Would you go loco to help SRPS foot £370,000 bill?

Locomotive is on its way to Bo'ness.
Locomotive is on its way to Bo'ness.
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The Scottish Railway Preservation Society has launched an appeal to help repatriate a locomotive, in this Year of Homecoming.

The North British Locomotive Company Glasgow-built Stanier steam machine was one of a batch ordered by the Ministry of Supply during World War Two, originally for service in Europe.

They were then given to the Turkish Government to help maintain Turkish neutrality during a difficult phase of the War.

The £120,000 price tag of the locomotive is being phased over three years and the SRPS has launched an appeal to cover that, as well as the £250,000 is it estimated it will cost to return her to service in Bo’ness.

The locomotive will be on display at the SRPS base at Bo’ness Station, Union Street, Bo’ness, on Saturday, November 15, from 11am to 3pm.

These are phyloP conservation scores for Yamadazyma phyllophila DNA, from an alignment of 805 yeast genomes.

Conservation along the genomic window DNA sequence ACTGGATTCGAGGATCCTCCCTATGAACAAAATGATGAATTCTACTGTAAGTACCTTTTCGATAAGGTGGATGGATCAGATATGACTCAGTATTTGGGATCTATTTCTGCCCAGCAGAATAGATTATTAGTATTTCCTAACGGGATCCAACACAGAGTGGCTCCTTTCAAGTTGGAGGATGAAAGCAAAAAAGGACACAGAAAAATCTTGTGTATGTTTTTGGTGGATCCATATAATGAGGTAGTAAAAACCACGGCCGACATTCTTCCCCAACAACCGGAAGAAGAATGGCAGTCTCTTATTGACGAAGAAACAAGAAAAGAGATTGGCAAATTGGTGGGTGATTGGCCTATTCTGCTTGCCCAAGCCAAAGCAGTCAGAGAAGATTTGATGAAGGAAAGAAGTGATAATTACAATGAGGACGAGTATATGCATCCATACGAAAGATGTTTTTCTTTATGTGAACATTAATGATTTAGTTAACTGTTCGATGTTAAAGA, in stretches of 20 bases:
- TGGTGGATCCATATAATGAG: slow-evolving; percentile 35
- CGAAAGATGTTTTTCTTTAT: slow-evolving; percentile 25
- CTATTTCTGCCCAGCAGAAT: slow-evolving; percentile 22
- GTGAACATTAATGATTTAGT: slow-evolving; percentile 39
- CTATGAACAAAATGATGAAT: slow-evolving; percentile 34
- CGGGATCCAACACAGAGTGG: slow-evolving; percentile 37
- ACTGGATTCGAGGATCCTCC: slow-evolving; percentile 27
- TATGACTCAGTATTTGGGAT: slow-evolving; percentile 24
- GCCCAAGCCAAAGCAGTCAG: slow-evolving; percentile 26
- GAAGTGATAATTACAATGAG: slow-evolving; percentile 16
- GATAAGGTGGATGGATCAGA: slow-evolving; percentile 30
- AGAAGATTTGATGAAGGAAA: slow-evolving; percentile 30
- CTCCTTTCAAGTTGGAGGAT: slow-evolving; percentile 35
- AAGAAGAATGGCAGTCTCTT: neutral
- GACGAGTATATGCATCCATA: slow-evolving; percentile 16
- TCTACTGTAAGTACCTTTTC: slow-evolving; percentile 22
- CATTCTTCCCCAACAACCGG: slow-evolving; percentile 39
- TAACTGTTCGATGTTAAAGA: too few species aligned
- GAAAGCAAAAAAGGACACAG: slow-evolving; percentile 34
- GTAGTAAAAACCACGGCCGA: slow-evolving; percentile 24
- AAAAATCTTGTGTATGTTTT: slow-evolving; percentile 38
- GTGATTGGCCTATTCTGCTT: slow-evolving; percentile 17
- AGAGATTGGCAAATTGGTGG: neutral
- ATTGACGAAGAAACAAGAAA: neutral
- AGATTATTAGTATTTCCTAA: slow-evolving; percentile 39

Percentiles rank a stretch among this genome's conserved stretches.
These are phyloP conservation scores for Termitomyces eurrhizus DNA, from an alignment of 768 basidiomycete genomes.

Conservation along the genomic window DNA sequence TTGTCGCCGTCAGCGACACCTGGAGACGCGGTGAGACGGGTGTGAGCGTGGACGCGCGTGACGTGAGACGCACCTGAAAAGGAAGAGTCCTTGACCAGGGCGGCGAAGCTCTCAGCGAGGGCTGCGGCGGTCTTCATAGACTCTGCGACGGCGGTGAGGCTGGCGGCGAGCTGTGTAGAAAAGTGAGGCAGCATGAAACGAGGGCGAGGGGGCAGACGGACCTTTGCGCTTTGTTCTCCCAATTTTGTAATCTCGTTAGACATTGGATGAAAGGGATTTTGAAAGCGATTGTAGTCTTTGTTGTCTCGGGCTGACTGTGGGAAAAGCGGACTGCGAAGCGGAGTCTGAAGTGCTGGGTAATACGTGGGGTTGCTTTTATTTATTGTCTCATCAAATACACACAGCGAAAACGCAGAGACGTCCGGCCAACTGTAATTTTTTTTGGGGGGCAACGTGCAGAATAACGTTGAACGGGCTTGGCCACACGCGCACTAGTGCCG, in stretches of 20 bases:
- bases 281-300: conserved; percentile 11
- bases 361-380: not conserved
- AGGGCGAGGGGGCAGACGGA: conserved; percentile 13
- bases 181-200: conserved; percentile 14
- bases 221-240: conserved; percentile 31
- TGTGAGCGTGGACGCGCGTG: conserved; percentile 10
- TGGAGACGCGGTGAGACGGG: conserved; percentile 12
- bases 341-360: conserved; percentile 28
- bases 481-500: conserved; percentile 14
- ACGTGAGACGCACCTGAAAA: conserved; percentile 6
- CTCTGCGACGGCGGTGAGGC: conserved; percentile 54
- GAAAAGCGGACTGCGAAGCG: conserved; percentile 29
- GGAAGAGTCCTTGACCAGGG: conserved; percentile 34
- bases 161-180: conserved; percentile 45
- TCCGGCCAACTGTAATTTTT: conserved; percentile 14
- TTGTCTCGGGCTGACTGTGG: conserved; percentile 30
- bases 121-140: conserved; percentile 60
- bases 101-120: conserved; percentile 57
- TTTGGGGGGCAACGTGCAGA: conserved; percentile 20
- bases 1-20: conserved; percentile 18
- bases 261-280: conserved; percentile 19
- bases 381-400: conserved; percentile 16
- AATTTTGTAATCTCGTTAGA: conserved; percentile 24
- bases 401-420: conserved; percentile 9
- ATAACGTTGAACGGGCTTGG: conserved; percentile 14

On Thursday, November 13, she will also be on display outside the SECC Hydro in front of the Finnieston Crane, where many of the NBL-built locomotives were lifted onto ships on the River Clyde to be exported.

She was first steamed in Glasgow on February 28, 1942 and was then loaned by the Ministry of Supply to the LMS before being converted to right hand drive and shipped to Turkey in 1943 where she saw service as TD45170.

She was withdrawn from service around 1986, when steam operation ended in Turkey, and was stored in a yard at Silvas.

But she and a number of other 8Fs were purchased and repatriated to the UK and featured in the Channel 4 Monster Moves series.

The locomotive, which has since been stored in the north of England, will be displayed at Bo’ness in the Museum of Scottish Railways with the eventual aim of restoring it to working order for use on the Bo’ness & Kinneil Railway – after an exile of over 70 years.

The 8F will be the first mainline steam locomotive the Society has purchased for many years and is a good fit with its policy of adding an NBL built LMS locomotive to the collection, an SRPS spokesman said this week.

More of the history of the locomotive can be found on www.srpssteam.com along with details on how to donate.